Geminid meteor shower to light up December sky
The 2013 Geminid Meteor Shower is all set to light up the sky with a remarkable display of cosmic fireworks beginning Thursday, December 4.
Zee Media Bureau/Liji Varghese
New Delhi: After comet ISON failed to live up to expectations, here is some good news for sky watchers. The 2013 Geminid Meteor Shower is all set to light up the sky with a remarkable display of cosmic fireworks beginning Thursday, December 4.
The final major celestial even of the year, Geminids are considered to be one of the best and most reliable annual meteor showers. This year, the meteor shower will be active from December 4 through December 17, with the peak activity occurring on December 13 and December 14.
Initially, anywhere from 5 to 10 meteors per hour will be visible at night, leading up to 100-120 meteors per hour during the peak days with a velocity of 35 km (22 miles) per second.
According to the information on NASA`s website, Geminids are best viewed during the night starting around 9 or 10 pm and pre-dawn hours and are visible across the globe due to a nearly 24-hour broad maximum.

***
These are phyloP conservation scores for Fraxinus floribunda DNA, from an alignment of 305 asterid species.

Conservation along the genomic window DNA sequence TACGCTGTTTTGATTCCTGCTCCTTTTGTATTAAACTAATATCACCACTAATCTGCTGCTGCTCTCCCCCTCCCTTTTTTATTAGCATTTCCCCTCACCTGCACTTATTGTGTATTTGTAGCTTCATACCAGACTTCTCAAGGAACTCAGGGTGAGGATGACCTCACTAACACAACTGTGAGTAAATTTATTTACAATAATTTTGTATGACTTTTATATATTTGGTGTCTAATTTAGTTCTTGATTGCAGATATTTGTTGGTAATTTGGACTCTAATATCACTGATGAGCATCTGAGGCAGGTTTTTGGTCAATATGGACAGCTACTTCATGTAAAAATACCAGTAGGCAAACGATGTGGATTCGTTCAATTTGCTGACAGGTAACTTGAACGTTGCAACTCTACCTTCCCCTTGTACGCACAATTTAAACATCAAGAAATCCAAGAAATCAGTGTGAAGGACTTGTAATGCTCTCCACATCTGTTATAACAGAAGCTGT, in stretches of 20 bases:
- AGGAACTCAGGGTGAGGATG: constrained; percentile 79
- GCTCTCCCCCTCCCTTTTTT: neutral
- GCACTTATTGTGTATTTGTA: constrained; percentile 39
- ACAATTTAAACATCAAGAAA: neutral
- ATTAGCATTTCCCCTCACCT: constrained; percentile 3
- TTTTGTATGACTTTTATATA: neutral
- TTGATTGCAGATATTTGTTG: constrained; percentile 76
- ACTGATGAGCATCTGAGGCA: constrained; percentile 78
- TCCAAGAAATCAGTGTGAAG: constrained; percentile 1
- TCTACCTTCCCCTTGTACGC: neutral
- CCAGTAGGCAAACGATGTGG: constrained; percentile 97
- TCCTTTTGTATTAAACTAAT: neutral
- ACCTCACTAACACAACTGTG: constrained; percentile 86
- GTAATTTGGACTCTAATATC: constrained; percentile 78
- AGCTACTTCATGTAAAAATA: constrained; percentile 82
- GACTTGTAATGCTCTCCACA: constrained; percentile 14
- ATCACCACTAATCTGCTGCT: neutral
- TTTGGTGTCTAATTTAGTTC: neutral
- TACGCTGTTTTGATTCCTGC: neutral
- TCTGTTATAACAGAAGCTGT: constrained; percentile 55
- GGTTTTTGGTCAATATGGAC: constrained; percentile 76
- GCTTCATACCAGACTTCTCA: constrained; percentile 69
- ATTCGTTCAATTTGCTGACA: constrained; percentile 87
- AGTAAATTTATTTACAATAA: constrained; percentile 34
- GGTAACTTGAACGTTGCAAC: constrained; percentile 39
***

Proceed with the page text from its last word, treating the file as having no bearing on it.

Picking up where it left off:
Geminids are extremely bright and fast meteors capable of producing fireballs. The meteors are distinguished by their multi-coloured display and can be visible in yellow, green or blue hues.
Unfortunately, this year is not very favourable for watching the Geminids as the peak of the meteor showers will coincide with the Waxing Gibbous Moon (93% full).
The Geminid meteors are created by tiny bits of rocky debris that originate from small asteroid named 3200 Phaethon, which is in a highly elliptical 1.4 year orbit. Over the centuries these bits have spread all along the asteroid’s orbit to form a sparse, moving “river of rubble” hundreds of millions of miles long.
The point of origin of the shower appears to lie in the direction of the constellation of Gemini, from which the meteor derives its name Geminids.
The Earth every year during mid-December passes through these debris trails, which allows the bits to enter the atmosphere where they disintegrate to create fiery and colourful streaks in the sky.